Saturday, May 29, 2010
Yesterday, as I looked through the Sunday papers over breakfast, my thoughts began to turn to Tuesday's [Booker] prize-giving ceremony in London's Guildhall. Which TV channel would be covering it this year?
Flicking through the schedules, it's as if none of the terrestrial channels is prepared to touch it with a barge pole
and he finds the same situation with radio. Through this perspective, one can perhaps understand the move towards charging publishers, but this doesn't change the fact that the net effect is to discriminate against small publishers and to contribute to a squeezing of their (often groundbreaking) work from our culture.
Thursday, May 27, 2010
Wednesday, May 26, 2010
The Guardian move seems even more graphically to discriminate against small presses. In the FB thread, Salt publisher Jen Hamilton-Emery points out that this has always been an expensive prize for small presses to enter, as publishers of shortlisted books are required to provide 100 copies free for the reading groups involved, thus effectively wiping out the profits on that book for a small publisher. There are similar discouraging restrictions for the Booker, which I didn't mention yesterday: for the Booker the publisher must be prepared to have 1,000 copies available 10 days after longlisting, for which, as I indicated yesterday, many small presses, used to doing smaller print runs and even POD, won't have the upfront ready cash, and which cash, again, may not be recovered in sales. And the publisher must also undertake to retain two 'folded and collated' copies for binding by a named leather binder, another thing which, it seems possible to me, could militate against publishers using alternative technologies, though I'm not an expert on this stuff, so I could be wrong. The rule doesn't state who bears the cost of the binding, so maybe at least that's part of prize...
Tuesday, May 25, 2010
Any eligible book which is entered for the prize will only qualify for the award if its publisher agrees:
a) to contribute £5,000 towards general publicity if the book reaches the shortlist.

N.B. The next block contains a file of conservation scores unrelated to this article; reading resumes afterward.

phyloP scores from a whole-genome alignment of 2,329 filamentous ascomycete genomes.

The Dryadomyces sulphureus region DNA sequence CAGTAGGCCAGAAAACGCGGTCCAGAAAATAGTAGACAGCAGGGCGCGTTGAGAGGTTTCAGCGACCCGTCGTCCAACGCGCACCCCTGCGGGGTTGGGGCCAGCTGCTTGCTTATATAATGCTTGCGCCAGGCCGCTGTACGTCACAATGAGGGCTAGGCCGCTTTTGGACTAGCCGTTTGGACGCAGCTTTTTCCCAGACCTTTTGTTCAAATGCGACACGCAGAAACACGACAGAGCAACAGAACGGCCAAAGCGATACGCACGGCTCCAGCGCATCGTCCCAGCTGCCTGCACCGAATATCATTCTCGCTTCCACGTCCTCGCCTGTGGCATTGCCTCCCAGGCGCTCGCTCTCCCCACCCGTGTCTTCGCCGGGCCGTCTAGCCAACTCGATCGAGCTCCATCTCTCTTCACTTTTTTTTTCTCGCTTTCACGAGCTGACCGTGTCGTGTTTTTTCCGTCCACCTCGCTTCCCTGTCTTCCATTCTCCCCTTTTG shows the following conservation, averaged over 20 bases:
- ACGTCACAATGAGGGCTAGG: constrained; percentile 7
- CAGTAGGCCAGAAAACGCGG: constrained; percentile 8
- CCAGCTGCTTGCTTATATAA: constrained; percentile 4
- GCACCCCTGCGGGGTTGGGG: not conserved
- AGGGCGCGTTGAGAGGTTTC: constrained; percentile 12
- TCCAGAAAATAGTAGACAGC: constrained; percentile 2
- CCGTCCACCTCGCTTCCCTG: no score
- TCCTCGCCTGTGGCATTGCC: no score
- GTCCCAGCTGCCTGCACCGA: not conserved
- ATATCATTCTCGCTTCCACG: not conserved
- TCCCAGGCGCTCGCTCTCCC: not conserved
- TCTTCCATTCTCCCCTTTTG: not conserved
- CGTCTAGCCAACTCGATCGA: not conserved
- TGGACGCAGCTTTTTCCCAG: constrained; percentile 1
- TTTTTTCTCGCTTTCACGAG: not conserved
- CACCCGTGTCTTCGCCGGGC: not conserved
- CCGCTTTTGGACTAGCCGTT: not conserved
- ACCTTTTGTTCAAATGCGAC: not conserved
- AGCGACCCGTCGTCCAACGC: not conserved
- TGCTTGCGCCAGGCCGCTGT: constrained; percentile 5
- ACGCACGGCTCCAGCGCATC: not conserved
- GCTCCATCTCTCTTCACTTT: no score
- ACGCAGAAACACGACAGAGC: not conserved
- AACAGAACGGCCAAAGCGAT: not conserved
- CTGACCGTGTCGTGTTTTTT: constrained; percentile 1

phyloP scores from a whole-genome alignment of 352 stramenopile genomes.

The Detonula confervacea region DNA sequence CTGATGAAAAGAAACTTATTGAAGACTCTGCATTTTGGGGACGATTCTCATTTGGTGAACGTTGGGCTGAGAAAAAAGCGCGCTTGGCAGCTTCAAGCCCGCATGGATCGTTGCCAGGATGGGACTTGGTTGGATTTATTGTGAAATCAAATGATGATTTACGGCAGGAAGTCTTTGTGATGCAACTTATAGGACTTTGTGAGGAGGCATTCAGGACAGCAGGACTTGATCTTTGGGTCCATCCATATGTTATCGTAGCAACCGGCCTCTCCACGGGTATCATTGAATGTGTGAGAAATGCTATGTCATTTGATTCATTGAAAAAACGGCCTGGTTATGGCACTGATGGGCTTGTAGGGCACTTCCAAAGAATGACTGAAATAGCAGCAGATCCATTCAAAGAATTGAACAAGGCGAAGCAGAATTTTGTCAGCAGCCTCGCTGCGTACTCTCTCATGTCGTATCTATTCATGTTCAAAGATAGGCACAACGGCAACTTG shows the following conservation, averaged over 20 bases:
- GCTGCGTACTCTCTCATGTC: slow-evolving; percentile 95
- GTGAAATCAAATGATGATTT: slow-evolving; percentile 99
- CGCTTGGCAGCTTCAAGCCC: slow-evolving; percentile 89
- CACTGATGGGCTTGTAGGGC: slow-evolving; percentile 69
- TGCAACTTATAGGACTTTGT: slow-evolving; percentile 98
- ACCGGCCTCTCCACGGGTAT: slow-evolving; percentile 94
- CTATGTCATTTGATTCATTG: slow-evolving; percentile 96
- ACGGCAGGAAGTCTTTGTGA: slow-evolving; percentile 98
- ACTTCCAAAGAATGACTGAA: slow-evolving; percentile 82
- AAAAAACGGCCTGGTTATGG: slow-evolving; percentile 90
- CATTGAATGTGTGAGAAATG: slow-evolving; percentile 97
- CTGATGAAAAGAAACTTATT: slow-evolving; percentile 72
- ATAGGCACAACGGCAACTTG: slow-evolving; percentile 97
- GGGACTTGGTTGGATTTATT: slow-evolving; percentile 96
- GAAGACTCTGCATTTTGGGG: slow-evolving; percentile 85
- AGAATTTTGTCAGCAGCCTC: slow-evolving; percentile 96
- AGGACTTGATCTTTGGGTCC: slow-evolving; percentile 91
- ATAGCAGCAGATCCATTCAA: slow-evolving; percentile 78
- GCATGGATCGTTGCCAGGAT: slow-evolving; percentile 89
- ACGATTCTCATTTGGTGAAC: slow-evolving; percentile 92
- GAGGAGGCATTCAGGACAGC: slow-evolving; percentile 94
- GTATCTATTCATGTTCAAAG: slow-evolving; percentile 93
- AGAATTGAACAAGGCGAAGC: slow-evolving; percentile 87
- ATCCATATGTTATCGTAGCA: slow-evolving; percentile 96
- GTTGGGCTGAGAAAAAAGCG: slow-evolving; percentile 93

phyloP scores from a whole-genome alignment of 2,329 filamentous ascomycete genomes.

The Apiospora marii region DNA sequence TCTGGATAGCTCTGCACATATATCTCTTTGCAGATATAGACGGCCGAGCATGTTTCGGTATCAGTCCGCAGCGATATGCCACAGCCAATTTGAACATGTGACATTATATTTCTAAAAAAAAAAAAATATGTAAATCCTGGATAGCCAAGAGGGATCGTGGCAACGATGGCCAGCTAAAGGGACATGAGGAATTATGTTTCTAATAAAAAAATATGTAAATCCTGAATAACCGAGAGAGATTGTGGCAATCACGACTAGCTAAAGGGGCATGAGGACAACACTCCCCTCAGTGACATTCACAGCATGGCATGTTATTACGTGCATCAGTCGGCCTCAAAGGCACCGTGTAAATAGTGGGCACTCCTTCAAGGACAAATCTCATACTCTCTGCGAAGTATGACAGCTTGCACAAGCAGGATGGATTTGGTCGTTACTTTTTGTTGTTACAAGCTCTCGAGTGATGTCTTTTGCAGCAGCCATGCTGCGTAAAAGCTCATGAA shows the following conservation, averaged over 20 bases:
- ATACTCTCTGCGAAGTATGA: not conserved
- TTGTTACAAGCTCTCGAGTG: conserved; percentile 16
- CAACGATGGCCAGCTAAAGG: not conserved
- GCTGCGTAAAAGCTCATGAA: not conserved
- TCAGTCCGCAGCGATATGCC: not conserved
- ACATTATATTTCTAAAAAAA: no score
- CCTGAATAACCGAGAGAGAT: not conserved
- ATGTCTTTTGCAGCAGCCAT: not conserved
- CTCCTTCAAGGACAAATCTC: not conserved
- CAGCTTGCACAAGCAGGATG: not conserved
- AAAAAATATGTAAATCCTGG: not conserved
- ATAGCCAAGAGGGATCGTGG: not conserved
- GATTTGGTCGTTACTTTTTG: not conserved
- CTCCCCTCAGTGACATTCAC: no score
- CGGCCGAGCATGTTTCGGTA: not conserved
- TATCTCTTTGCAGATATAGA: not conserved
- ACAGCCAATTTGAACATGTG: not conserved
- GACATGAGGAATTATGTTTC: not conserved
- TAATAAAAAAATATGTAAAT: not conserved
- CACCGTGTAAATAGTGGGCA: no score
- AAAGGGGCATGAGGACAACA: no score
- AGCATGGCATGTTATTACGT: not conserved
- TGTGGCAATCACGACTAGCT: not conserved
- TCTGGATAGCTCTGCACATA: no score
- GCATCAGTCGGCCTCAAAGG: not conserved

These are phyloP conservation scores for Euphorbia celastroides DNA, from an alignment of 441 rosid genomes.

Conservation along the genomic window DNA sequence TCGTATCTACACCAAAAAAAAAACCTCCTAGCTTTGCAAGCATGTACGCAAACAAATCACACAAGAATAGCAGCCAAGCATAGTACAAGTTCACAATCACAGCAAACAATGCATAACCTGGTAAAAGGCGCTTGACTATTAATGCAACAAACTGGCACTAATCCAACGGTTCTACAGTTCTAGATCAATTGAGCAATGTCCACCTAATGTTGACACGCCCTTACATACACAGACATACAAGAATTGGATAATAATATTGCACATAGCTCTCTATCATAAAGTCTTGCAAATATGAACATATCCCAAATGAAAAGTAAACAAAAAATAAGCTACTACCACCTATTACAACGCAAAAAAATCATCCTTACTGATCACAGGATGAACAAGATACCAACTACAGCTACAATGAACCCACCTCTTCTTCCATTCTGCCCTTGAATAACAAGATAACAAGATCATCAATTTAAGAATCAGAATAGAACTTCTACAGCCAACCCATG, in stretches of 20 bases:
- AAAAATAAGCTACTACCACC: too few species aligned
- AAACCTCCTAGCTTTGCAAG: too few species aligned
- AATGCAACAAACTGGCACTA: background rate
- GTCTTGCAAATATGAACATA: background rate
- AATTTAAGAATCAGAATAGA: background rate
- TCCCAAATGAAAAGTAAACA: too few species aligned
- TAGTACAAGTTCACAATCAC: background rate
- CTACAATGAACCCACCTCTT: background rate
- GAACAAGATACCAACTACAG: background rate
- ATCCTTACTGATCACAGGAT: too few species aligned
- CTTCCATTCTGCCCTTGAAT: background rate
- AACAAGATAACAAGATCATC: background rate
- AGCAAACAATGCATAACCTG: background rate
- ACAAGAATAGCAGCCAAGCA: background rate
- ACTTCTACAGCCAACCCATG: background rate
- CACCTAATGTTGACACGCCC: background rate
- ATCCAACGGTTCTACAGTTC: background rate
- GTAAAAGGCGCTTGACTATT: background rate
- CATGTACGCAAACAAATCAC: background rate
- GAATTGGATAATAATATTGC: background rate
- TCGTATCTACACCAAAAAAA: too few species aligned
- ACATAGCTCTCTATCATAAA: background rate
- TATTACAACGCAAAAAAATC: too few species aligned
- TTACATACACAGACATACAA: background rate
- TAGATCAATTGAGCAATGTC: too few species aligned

b) to contribute a further £5,000 if the book wins the prize.
I don't know if this rule has always existed, but I suspect not, and that it shows not only how far the prize has moved towards marketing and away from the pure principle of literary merit, but has come to discriminate against books from small publishers. I know it's generally recognized that, since certain winners - James Kelman, I think - failed to sell in the expected numbers even after winning, the prize has moved towards the principle of saleability, and one could argue that this applies to all publishers, large and small alike, and all publishers are thus likely to enter their more saleable literary books. One could argue about the rightness of this, in the broader literary-cultural terms, but, assuming that any prize is allowed to set its own principles, let's for the moment accept it. Yet it seems to me that plenty of books that look wildly saleable turn out to be mysteriously not so, and while that £5,000 payment for a shortlisting may look like chickenfeed to a large publisher, it's nothing of the sort to a small publisher on a shoestring. And even if shortlisting is going to bring them returns many times over they may simply not have the ready cash to make the payment upfront...
Sunday, May 23, 2010
Thursday, May 20, 2010
Is more "information" what we really need? ...does it just reduce the discussion of poetry to the same relentless focus on trivia that characterizes the coverage of movies, of celebrity culture in general? What seems to me to be motivating the Harriet change of approach--what seems to be motivating the Twitterization of online discourse in general--is precisely the desire to see what is posted disseminated "far and wide through various status updates, wall postings, and links," not a concern for the substance of the post. The mere accumulation of friends, followers, and hits, evidence of "interaction," is the end-in-itself.